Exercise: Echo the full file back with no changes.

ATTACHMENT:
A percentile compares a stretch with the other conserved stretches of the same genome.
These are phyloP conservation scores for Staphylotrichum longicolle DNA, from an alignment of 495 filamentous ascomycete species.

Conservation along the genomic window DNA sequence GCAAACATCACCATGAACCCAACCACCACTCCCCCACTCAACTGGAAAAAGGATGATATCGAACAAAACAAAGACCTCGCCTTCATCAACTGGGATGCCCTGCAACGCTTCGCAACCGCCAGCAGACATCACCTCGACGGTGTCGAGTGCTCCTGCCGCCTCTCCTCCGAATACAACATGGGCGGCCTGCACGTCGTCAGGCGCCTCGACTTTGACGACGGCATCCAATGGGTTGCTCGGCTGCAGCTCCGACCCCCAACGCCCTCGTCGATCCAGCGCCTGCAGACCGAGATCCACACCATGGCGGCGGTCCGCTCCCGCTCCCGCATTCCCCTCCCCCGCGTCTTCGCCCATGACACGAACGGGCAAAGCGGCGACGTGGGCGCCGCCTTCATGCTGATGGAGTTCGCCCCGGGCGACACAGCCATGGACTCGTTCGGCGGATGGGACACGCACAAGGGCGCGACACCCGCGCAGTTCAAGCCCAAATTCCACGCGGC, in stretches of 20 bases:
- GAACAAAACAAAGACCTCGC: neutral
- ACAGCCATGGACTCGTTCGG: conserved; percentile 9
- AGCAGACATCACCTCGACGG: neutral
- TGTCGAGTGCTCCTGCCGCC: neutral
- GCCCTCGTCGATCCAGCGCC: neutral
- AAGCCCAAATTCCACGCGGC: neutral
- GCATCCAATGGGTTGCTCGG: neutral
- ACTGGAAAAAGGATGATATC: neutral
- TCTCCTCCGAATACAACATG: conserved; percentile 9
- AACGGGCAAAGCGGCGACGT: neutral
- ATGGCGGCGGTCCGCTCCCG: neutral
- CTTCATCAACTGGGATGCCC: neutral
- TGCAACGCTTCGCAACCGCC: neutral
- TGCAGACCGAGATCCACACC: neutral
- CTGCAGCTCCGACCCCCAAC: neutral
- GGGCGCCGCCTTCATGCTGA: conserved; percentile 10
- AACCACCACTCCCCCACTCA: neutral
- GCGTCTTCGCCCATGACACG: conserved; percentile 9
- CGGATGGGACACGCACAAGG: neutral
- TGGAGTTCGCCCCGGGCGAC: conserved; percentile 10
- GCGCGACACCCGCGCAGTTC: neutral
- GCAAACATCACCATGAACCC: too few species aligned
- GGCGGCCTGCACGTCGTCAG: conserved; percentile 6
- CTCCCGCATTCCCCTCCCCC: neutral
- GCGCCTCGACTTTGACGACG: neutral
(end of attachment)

A percentile compares a stretch with the other conserved stretches of the same genome.
These are phyloP conservation scores for Staphylotrichum longicolle DNA, from an alignment of 495 filamentous ascomycete species.

Conservation along the genomic window DNA sequence GCAAACATCACCATGAACCCAACCACCACTCCCCCACTCAACTGGAAAAAGGATGATATCGAACAAAACAAAGACCTCGCCTTCATCAACTGGGATGCCCTGCAACGCTTCGCAACCGCCAGCAGACATCACCTCGACGGTGTCGAGTGCTCCTGCCGCCTCTCCTCCGAATACAACATGGGCGGCCTGCACGTCGTCAGGCGCCTCGACTTTGACGACGGCATCCAATGGGTTGCTCGGCTGCAGCTCCGACCCCCAACGCCCTCGTCGATCCAGCGCCTGCAGACCGAGATCCACACCATGGCGGCGGTCCGCTCCCGCTCCCGCATTCCCCTCCCCCGCGTCTTCGCCCATGACACGAACGGGCAAAGCGGCGACGTGGGCGCCGCCTTCATGCTGATGGAGTTCGCCCCGGGCGACACAGCCATGGACTCGTTCGGCGGATGGGACACGCACAAGGGCGCGACACCCGCGCAGTTCAAGCCCAAATTCCACGCGGC, in stretches of 20 bases:
- GAACAAAACAAAGACCTCGC: neutral
- ACAGCCATGGACTCGTTCGG: conserved; percentile 9
- AGCAGACATCACCTCGACGG: neutral
- TGTCGAGTGCTCCTGCCGCC: neutral
- GCCCTCGTCGATCCAGCGCC: neutral
- AAGCCCAAATTCCACGCGGC: neutral
- GCATCCAATGGGTTGCTCGG: neutral
- ACTGGAAAAAGGATGATATC: neutral
- TCTCCTCCGAATACAACATG: conserved; percentile 9
- AACGGGCAAAGCGGCGACGT: neutral
- ATGGCGGCGGTCCGCTCCCG: neutral
- CTTCATCAACTGGGATGCCC: neutral
- TGCAACGCTTCGCAACCGCC: neutral
- TGCAGACCGAGATCCACACC: neutral
- CTGCAGCTCCGACCCCCAAC: neutral
- GGGCGCCGCCTTCATGCTGA: conserved; percentile 10
- AACCACCACTCCCCCACTCA: neutral
- GCGTCTTCGCCCATGACACG: conserved; percentile 9
- CGGATGGGACACGCACAAGG: neutral
- TGGAGTTCGCCCCGGGCGAC: conserved; percentile 10
- GCGCGACACCCGCGCAGTTC: neutral
- GCAAACATCACCATGAACCC: too few species aligned
- GGCGGCCTGCACGTCGTCAG: conserved; percentile 6
- CTCCCGCATTCCCCTCCCCC: neutral
- GCGCCTCGACTTTGACGACG: neutral